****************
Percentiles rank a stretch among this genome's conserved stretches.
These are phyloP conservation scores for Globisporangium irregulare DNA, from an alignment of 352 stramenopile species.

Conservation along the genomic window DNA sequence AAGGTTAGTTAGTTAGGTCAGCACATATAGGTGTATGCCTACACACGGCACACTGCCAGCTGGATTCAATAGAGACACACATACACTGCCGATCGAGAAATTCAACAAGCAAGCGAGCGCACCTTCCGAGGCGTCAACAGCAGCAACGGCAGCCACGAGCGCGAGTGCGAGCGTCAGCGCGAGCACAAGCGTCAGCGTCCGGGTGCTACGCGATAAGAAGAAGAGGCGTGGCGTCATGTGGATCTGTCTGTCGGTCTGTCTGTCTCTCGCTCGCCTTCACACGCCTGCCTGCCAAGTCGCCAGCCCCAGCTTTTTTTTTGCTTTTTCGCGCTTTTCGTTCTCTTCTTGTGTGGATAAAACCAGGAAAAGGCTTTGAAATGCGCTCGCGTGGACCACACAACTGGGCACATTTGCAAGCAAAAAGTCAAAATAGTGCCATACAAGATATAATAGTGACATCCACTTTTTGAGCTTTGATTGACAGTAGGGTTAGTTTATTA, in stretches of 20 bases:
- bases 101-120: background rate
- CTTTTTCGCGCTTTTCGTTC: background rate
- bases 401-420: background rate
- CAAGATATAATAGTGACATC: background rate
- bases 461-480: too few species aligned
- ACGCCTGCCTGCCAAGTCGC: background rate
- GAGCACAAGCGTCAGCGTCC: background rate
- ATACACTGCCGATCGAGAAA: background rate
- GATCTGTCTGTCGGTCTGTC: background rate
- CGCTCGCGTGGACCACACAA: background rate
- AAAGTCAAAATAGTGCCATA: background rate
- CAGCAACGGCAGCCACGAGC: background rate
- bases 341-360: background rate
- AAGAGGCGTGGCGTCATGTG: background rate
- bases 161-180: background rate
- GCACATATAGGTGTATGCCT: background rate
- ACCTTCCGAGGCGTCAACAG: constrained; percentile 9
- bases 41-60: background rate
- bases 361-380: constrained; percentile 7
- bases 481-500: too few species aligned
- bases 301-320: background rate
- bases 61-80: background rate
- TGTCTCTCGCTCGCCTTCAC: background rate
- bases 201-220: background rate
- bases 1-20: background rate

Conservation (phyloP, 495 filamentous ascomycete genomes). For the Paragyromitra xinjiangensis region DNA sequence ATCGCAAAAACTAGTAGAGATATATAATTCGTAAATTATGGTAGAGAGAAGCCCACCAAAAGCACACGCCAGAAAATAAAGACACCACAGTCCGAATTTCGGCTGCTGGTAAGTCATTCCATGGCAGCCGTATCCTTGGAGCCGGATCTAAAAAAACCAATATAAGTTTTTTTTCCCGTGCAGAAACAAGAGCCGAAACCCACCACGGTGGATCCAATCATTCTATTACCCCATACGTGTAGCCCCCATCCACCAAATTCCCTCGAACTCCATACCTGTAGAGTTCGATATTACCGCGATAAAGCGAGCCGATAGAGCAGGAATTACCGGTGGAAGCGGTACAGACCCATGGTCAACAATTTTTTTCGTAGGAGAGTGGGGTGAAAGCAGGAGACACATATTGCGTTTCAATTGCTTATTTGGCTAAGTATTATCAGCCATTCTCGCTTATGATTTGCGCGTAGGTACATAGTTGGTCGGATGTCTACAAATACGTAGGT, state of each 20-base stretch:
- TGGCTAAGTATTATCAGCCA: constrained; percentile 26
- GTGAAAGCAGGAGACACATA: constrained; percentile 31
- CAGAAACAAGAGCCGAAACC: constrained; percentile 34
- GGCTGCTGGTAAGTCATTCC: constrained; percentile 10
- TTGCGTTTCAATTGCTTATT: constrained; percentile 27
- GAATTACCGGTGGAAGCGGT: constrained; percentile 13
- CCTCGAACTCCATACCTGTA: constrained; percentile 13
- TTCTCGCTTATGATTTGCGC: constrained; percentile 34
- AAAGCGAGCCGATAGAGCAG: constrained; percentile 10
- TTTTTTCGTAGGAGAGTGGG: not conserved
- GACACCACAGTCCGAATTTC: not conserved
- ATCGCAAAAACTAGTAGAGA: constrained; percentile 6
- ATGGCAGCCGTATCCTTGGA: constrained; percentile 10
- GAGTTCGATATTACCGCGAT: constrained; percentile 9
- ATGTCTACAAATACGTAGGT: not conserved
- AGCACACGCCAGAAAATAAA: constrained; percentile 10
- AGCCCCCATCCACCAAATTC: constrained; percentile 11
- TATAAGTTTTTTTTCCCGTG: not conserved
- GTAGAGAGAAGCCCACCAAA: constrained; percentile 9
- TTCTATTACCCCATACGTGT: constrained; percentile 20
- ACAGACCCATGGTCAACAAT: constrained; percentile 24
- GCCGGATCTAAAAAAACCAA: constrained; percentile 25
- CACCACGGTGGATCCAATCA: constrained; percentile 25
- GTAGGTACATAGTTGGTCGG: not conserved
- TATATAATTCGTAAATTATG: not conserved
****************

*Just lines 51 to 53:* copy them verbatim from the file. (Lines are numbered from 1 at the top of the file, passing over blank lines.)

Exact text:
- GCCGGATCTAAAAAAACCAA: constrained; percentile 25
- CACCACGGTGGATCCAATCA: constrained; percentile 25
- GTAGGTACATAGTTGGTCGG: not conserved